Ex Parte Communications: Do Not Email the Judge

By: Leslie Barrows October 23, 2020 no comments

Ex Parte Communications: Do Not Email the Judge

Preserving Fairness in Divorce Courts and Cases: Ex Parte Communications

The Texas Rules of Civil Procedure and local court rules provide the format for information and evidence to be used in divorce and child custody cases. Lawyers use formal notice and pleading documents like requests for the Court to provide relief to a party in the case. Neither a party nor their divorce lawyer may communicate directly with the judge in their case. See an example of a notice about ex parte communications on the 325th District Court website in Tarrant County.

Any decision made by a judge in a divorce and child support Court must be based on properly submitted evidence and legal arguments applying the facts and evidence to the law.

Justice requires fair and impartial Judges and Courts. To avoid the appearance of impropriety in any of the Judge’s activities, they do not communicate about the case without all the parties present, who are entitled to notice, or their attorneys when they are represented by counsel.

Southlake Family Law Attorney Leslie Barrows: “Do not attempt to call or email the judge in your case. You could be creating a serious situation that could have an impact. If you need an attorney to represent you in your divorce or custody case, call us at our office in Southlake.”

What Is an Ex Parte Communication?

Communications with the Court means communications with the Judge. That communication could be spoken or written; imagine a party in the case who tries to talk to the Judge before or after the case is called, or sees them outside the Courtroom, with a question or comment about the case. Now that Judges have emails, and many are available on their websites, they do what they can to ensure the parties do not email them about their case and talk to their attorney with any questions or concerns.

Communications with a member of the jury. While jury trials are not quite common in Texas divorce and family law cases, they are available in certain situations. Communicating with members of the jury outside of the official court process is also prohibited. Read more about juries in our article, Jury Trials in Texas Divorce and Family Law.

Do Not Email Judges About Cases: Ex Parte Notices on Websites

A party in a divorce or child custody case has no reason to directly communicate about the facts of a case with a judge, and neither does their attorney, outside the formal communication procedure. So why then, do Courts list the contact information and email for the Judge on the Court’s website? There may be acceptable times that someone contacts the Judge directly outside of the formal process. For example, the attorney’s office might call the judge’s clerk directly to let them know the attorney is delayed in another Court or is on their way to a hearing. Another example might be the family law attorney’s office sent a copy of correspondence about something filed in the case, such as a required response with a deadline.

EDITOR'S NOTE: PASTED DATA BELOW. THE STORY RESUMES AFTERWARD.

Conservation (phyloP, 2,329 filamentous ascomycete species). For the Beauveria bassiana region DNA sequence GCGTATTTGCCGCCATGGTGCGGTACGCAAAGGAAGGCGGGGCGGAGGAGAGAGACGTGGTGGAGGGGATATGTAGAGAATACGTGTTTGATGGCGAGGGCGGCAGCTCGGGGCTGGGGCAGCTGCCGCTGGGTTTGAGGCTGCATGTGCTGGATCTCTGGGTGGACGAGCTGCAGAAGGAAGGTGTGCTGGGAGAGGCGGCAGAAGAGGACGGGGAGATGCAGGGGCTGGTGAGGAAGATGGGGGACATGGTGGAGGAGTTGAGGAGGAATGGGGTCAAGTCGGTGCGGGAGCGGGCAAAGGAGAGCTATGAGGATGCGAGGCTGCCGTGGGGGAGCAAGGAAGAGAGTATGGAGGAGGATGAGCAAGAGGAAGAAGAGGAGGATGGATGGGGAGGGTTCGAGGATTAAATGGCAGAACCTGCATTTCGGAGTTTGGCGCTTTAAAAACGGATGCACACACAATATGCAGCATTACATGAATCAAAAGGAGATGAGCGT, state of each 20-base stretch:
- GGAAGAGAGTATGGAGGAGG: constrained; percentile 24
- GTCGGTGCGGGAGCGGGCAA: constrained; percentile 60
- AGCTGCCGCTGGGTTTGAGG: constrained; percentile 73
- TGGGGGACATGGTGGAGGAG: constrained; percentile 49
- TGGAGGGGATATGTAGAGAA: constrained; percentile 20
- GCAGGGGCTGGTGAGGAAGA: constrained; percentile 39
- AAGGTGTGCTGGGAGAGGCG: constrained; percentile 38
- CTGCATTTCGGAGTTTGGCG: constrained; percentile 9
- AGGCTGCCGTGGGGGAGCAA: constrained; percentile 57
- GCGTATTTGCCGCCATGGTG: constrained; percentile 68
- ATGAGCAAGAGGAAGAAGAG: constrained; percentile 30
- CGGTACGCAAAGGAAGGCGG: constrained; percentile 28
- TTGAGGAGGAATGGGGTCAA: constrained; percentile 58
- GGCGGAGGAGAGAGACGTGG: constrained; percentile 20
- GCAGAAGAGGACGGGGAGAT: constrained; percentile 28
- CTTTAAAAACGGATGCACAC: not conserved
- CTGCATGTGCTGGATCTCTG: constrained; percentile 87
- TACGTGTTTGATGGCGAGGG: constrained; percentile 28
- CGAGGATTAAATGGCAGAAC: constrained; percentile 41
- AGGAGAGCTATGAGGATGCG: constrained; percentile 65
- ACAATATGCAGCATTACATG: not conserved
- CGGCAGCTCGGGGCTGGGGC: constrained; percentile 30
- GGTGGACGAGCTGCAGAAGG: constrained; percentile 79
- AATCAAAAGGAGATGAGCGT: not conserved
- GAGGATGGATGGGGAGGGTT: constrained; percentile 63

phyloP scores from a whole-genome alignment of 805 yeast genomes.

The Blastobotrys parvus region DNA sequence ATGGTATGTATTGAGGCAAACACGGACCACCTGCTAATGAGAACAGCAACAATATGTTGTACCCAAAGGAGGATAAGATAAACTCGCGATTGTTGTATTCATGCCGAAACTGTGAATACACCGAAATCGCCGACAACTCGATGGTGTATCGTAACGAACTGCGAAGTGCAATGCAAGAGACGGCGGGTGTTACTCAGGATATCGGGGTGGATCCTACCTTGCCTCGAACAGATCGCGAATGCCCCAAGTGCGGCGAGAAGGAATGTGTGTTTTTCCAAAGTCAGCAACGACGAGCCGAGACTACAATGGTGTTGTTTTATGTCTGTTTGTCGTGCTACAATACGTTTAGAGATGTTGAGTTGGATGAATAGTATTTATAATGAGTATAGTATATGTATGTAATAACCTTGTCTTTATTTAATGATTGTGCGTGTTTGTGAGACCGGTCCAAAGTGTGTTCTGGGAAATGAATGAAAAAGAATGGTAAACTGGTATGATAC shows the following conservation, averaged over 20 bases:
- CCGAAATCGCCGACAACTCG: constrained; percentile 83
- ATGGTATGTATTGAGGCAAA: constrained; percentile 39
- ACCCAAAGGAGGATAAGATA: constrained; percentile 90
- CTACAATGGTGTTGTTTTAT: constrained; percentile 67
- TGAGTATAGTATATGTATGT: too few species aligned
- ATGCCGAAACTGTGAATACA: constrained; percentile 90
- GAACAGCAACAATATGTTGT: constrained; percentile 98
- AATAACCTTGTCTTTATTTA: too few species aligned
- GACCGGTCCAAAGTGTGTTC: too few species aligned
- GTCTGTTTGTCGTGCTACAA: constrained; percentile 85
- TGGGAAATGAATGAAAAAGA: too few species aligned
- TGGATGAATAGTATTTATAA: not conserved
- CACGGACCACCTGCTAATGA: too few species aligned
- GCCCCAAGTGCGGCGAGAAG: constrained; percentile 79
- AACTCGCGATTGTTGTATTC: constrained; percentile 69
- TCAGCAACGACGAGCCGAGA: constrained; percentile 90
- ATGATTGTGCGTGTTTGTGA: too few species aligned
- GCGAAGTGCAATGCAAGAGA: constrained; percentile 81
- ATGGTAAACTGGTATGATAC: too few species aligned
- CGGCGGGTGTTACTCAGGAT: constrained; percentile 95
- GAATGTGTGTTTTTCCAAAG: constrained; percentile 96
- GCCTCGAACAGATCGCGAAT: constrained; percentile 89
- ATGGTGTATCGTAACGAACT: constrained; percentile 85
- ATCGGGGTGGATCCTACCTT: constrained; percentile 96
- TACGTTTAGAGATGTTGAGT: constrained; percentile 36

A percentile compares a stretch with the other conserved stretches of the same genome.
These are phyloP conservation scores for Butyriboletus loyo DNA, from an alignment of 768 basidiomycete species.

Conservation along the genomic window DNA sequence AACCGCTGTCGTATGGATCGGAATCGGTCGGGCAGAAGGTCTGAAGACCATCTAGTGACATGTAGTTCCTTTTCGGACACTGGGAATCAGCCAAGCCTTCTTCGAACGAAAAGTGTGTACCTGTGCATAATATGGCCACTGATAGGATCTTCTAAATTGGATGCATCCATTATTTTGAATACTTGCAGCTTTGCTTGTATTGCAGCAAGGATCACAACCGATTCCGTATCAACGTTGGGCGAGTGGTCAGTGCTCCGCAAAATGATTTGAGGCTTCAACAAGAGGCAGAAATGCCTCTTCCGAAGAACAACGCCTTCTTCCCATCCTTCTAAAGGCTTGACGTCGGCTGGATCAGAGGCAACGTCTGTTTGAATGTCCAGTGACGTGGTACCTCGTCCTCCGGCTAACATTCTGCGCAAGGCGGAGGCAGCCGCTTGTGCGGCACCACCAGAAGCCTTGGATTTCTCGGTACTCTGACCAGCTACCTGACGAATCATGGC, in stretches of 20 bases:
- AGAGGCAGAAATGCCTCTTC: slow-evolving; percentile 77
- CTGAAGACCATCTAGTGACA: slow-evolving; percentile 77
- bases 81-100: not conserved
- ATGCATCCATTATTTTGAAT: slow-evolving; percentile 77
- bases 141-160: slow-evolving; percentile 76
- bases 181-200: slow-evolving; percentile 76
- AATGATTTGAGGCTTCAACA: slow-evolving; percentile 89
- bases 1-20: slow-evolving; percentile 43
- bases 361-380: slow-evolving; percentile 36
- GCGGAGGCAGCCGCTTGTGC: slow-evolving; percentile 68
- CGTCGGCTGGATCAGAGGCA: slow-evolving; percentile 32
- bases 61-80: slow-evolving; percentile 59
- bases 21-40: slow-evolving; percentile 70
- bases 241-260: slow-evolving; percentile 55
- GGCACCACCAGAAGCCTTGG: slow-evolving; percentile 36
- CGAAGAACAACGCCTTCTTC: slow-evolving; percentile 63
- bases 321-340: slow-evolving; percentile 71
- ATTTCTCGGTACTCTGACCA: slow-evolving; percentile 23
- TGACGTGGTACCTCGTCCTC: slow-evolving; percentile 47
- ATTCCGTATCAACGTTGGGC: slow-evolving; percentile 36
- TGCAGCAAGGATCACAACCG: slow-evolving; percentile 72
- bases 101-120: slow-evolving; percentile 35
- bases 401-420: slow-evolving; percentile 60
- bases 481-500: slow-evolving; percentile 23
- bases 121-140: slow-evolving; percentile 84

Otherwise, parties in a divorce, child custody, and all family lawsuit should never directly email the judge about a case. Imagine a party emailing their judge that the other party was late to visitation exchange or did not give the children their medication during their overnight. In many of these situations, the Judge is put in an awkward position, especially in cases where the judge is deciding issues in the case that could be challenged later.

Why Are Ex Parte Communications Prohibited?

Ex parte communications are prohibited because there is no way to resolve the issue of bias and influence in the case. The rules of civil procedure are formal and specific for a good reason. The only information a judge should have about a case should come from filed legal documents in the case and from evidence, testimony, and attorneys appearing in Court on that specific case.

Consequences for Violating Ex Parte Communication Rules

Inappropriate and unauthorized communication with a judge can lead to serious consequences. For example, if one of the parties directly contacts the judge with substantive and material information about the case, the other party or their attorney might make a motion for sanctions and other relief in the case. The Court, when facing an ex parte communication, must make sure that the trial record is clear that communication happened and what was done in the interest of fairness to make sure that the judge or jury was not influenced in the matter.

Appeals of Court decisions can be appropriate if one party believes they can prove that the judge or jury was involved in an ex parte communication. Especially in high conflict cases involving children, the rules of civil procedure and judicial conduct must be enforced.

Judges are bound by the Texas Code of Judicial Conduct and shall not permit or consider any ex parte communications or other communications made to the judge outside the presence of the parties between whom the case is at issue. Depending on the situation, a Judge who receives information must take appropriate actions to make sure that there is no appearance of impartiality, including recusal from the case.

For More on Ex Parte Communications in Divorce and Child Custody, Call the Barrows Firm in Southlake, Texas (817) 481-1583

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